3. This place sounds great.  I love stumbling over random weird stuff, which is why I sometimes enjoy wandering through antique malls, flea markets, and garage sales.  It sounds like you’d never know _what_ you were going to find there.  I probably wouldn’t even want to keep any of it; just to see it would be enough.

  4. I worked as the producer on Flotsam & Jetsam and i really want to say thank you for watching it. Seeing this film get two and half thousand hits a day feels really great.

    In Answer to some of the questions and statements,

    The film is in Dutch and English,

    Gil the first interviewee  studied in Manchester briefly and has a slight Mancunian accent.

    Cor the oldest interviewee died this year he was buried in a drift wood coffin on the island.

  5. Texel was still part of the province of North Holland, not Friesland. At least the last time I was there (2 years ago).  That might be the reason they speak mainly Dutch (albeit with a very strong accent with a lot of Frisian elements).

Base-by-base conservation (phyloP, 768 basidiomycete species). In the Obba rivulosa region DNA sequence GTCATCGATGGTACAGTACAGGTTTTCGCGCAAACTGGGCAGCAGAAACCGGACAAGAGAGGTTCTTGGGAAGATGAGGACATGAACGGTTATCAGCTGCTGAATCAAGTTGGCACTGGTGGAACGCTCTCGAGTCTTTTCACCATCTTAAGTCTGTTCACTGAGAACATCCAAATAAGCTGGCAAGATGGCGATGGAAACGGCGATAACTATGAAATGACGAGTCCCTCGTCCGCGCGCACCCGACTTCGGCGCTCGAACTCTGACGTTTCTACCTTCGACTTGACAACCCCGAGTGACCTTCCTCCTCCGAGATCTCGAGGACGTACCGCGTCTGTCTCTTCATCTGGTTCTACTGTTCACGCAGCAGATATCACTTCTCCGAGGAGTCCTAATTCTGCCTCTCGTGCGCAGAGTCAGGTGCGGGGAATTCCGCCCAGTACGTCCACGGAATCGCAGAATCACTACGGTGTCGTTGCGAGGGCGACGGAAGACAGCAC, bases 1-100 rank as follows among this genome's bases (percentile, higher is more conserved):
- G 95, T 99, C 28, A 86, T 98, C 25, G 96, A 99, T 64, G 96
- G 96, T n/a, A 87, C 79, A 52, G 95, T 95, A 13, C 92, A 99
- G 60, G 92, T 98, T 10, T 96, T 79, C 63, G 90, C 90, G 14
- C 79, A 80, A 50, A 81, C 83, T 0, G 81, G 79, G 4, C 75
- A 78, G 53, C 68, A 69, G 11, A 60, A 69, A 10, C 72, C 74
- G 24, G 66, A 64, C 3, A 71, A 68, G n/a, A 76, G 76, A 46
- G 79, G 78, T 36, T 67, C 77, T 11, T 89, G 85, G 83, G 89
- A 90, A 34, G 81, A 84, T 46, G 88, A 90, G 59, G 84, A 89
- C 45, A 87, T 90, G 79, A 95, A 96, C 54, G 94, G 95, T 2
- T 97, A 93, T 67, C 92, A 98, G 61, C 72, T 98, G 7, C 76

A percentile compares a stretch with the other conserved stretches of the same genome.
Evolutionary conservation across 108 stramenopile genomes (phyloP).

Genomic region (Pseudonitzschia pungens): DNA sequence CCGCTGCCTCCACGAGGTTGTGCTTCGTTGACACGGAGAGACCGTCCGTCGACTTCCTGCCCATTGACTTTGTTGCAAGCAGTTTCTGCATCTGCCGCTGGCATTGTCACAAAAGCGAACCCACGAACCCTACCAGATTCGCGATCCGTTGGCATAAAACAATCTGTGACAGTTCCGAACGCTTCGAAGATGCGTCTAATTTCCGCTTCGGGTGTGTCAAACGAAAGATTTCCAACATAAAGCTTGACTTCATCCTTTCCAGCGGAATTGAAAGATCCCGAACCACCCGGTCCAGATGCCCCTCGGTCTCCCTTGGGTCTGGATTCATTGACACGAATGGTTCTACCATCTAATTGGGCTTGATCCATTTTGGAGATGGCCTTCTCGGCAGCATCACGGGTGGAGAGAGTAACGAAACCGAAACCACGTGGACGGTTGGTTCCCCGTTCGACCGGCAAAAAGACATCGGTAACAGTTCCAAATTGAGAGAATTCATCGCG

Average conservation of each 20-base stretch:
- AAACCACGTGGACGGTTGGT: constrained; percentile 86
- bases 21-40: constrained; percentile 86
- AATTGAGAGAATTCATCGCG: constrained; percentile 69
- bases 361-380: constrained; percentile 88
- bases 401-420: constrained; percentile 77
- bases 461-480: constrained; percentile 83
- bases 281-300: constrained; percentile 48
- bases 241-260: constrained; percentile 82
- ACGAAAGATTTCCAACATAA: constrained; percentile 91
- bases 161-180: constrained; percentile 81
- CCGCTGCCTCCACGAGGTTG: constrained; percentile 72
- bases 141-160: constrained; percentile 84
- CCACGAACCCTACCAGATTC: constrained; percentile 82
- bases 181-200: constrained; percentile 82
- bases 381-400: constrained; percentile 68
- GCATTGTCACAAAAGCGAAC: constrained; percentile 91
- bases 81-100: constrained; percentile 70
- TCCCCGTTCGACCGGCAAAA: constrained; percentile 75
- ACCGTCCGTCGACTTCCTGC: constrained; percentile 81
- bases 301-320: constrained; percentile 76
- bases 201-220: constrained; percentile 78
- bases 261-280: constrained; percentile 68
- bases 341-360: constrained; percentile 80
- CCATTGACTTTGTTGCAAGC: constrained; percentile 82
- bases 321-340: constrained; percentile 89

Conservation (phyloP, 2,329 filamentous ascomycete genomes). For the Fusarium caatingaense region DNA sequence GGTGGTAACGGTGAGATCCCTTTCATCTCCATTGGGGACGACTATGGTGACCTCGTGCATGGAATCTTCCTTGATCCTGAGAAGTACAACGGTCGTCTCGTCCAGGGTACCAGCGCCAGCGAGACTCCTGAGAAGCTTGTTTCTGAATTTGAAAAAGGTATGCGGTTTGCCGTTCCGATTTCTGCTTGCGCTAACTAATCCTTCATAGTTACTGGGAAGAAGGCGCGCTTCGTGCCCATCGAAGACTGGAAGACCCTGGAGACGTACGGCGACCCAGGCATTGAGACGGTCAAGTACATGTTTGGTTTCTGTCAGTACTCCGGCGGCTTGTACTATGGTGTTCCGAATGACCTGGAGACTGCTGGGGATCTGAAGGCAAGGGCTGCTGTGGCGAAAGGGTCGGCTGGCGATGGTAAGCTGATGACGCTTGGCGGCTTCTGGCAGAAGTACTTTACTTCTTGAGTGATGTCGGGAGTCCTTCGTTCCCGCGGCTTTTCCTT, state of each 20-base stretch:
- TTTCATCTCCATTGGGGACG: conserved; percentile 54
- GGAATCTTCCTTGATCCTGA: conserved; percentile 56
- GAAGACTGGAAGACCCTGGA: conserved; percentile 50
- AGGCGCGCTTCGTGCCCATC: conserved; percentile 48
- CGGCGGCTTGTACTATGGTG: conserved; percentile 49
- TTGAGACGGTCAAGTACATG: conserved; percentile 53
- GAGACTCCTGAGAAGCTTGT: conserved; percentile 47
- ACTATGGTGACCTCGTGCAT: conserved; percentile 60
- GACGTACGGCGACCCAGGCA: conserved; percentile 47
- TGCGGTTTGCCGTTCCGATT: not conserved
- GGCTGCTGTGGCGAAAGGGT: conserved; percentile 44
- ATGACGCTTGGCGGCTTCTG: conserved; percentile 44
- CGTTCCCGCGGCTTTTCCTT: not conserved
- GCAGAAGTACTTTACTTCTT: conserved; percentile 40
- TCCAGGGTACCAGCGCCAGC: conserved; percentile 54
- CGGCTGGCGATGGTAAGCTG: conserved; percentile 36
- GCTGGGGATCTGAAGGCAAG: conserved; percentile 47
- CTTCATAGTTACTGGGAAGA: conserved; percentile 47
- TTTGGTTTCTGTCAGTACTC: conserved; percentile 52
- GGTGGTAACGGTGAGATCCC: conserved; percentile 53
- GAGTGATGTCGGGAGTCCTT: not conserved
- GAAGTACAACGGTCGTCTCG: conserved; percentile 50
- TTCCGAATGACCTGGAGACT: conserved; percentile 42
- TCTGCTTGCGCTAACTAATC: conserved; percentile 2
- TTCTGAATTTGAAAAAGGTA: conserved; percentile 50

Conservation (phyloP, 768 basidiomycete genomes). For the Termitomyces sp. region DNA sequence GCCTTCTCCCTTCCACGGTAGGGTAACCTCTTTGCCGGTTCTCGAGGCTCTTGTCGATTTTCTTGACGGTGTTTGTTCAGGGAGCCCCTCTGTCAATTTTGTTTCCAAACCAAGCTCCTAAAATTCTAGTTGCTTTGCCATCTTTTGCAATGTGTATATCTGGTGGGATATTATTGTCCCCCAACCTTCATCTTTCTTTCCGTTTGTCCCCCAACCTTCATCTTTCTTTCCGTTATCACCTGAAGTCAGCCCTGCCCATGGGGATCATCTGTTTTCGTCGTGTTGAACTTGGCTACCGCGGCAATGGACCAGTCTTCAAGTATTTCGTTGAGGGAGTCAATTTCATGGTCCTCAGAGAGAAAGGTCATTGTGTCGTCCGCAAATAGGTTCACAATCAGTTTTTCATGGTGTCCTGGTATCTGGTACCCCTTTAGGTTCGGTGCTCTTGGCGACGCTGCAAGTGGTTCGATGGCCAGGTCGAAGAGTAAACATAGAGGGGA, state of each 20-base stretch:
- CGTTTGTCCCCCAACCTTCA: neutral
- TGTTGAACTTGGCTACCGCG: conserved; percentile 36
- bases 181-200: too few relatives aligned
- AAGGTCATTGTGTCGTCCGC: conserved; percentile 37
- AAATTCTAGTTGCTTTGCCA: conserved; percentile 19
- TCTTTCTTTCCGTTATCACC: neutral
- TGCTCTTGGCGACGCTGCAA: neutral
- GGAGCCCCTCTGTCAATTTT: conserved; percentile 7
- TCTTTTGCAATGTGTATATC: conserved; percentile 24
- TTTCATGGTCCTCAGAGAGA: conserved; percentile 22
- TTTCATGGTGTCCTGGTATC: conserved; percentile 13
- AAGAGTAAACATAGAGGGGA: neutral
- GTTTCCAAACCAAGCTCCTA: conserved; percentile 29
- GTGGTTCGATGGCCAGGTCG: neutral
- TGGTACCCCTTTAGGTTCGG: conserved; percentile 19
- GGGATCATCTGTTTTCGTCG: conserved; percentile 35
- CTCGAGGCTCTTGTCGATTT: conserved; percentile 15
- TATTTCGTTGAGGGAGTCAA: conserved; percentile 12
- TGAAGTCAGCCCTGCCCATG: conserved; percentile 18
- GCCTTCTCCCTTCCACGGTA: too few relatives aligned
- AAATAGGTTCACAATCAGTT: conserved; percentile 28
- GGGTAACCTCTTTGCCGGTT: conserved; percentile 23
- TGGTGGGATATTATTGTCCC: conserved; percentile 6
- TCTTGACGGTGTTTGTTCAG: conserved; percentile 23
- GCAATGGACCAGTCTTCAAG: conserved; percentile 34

Last year I visited Ameland, which is a Frisian Island and many people there spoke Frisian in their daily lives. Difficult to understand for a Dutch speaker.
    The film is really nice and reflects the atmosphere and the “locals” really well. Great work!

  6. If you want a great story set in the area, grab The Riddle of the Sands from gutenberg.org or your favorite out of copyright download site. The story involves some espionage and a lot of sailing. The islands, the sea and the tides are all characters in the tale. The author was later arrested by the British for his nautical activities on behalf of Irish independence.

    1. I only knew about Texel at all, because it is a great meat sheep, and often used in hybrids.

  7. Had a weird title-scanning dyslexia attack; read it as “Texas Neanderthals” while scrolling by. The actual movie seems better….

  8. No mention of the beachcombing drink Juttertje? If you enjoy Jagermeister, give some of this a try. Far superior to the mass marketed German labelled booze, in the same sort of style. It comes in a very stylish clay bottle, with a fantastic picture of a Jutter on a beach. Not too sure if it is sold on Texel, but I drank more than my share on Terschelling.